The origins of modern banking can be traced to the medieval and early Italian Renaissance, to the rich cities in the north like Florence, Lucca, Siena, Venice, and Genoa. The Bardi and Peruzzi families dominated banking in 14th-century Florence, establishing branches in many other parts of Europe. One of the most famous Italian banks was the Medici Bank, set up by Giovanni di Bicci de' Medici in 1397. The earliest known state deposit bank, Banco di San Giorgio (Bank of St. George), was founded in 1407 in Genoa, Italy, while Banca Monte dei Paschi di Siena, founded in 1472, is the oldest surviving bank in the world.
In 1893, following the Banca Romana scandal, the Italian government formed the Bank of Italy, the nation's first central bank, as part of massive reforms to the banking sector.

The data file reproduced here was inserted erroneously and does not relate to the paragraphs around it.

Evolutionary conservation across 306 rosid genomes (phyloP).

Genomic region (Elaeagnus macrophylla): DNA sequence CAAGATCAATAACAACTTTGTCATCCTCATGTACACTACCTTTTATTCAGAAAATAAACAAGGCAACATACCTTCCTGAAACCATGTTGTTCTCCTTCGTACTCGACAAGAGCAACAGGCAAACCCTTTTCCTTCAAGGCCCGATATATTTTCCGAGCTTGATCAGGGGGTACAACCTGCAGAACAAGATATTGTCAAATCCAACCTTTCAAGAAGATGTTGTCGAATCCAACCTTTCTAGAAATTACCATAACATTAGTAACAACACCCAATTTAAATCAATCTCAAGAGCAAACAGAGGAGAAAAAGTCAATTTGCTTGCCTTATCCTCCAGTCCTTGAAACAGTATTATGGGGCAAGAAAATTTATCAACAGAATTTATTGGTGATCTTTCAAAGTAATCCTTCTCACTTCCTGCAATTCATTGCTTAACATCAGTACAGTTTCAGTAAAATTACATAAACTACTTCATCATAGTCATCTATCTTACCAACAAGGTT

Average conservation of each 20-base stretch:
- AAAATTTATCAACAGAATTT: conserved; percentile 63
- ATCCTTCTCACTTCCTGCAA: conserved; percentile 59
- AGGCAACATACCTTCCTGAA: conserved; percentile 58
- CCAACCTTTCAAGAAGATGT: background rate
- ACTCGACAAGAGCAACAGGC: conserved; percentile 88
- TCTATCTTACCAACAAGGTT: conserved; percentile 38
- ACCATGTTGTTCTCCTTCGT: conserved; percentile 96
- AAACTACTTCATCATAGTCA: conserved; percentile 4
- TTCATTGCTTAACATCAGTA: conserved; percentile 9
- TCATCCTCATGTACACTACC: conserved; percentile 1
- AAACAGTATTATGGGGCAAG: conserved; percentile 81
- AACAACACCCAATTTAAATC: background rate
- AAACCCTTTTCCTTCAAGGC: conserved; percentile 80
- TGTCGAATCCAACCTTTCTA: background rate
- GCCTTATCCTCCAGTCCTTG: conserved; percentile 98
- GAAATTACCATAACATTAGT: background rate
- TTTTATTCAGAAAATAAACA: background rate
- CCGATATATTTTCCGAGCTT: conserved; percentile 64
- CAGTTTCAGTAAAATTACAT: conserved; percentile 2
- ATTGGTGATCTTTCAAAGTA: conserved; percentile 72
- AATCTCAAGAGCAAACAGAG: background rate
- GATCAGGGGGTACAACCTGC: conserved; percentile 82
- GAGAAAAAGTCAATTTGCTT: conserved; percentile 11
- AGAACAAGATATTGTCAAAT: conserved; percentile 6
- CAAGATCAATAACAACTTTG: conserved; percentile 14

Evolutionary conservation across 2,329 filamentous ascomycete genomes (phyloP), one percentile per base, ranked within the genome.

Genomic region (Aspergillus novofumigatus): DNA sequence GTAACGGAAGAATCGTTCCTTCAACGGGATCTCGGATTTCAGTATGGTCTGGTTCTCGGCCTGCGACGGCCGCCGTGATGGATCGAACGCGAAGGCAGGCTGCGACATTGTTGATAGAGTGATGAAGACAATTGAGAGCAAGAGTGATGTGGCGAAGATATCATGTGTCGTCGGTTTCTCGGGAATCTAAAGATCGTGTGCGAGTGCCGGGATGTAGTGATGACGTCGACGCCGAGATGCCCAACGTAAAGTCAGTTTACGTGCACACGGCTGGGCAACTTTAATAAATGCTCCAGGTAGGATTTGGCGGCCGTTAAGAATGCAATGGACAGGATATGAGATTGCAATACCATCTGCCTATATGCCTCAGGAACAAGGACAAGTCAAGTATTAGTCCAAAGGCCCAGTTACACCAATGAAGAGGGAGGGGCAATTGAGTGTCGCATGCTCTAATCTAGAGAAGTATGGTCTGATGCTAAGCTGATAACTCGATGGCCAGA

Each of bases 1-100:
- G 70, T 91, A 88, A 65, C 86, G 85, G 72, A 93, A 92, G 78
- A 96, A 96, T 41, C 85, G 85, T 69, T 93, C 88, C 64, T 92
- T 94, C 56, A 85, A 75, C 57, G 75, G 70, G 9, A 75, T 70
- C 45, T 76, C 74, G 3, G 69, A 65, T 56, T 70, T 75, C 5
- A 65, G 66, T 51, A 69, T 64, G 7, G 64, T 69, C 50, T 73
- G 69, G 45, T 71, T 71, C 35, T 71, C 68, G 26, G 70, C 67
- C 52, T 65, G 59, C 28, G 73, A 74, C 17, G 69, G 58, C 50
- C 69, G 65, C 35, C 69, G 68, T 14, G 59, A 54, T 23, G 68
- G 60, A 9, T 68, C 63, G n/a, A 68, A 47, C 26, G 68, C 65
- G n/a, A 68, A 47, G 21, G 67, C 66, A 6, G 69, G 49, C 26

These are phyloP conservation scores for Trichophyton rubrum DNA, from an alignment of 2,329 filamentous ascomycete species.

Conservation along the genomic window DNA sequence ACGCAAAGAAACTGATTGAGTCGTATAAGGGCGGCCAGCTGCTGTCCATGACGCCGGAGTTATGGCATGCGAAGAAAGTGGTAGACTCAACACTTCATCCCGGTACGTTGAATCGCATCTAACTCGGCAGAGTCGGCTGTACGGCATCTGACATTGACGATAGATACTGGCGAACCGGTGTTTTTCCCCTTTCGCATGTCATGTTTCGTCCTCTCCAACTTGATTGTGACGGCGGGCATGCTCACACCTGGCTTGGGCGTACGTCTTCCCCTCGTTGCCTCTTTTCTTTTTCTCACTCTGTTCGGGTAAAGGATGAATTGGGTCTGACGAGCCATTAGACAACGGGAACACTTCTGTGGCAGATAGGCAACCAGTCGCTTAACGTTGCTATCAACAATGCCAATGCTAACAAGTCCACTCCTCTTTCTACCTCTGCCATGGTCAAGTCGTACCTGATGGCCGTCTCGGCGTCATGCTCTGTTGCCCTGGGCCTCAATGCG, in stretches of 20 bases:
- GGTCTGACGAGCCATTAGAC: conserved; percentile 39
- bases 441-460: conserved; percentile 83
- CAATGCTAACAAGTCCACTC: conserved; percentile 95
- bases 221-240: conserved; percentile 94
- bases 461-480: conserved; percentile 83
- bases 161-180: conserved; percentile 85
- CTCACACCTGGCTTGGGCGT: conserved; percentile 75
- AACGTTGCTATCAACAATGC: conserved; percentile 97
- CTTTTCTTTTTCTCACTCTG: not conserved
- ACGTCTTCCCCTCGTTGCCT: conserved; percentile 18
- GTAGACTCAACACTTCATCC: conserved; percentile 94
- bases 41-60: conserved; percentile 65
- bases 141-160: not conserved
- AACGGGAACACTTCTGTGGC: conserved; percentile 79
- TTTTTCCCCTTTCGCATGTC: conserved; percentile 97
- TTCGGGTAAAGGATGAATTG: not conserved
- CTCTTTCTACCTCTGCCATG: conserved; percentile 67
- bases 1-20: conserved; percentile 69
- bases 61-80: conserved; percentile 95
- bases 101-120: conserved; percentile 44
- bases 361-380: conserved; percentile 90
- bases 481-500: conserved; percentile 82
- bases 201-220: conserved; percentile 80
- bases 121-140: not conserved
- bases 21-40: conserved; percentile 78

There are three main types of credit institutions and banks in Italy. Commercial banks, which include three national banks, chartered banks, cooperative banks, and private banks across the country, are the most common. However, savings banks organized on a provincial or regional basis in addition to investment institutions that issue bonds and provide medium- and long-term credit for public works and agriculture provide additional financial services.
Unicredit is one of the largest banks in Europe by capitalization and Assicurazioni Generali is the seventh largest bank in the world by total assets.
The first state deposit bank was the Bank of St. George in Genoa, which was established in 1407.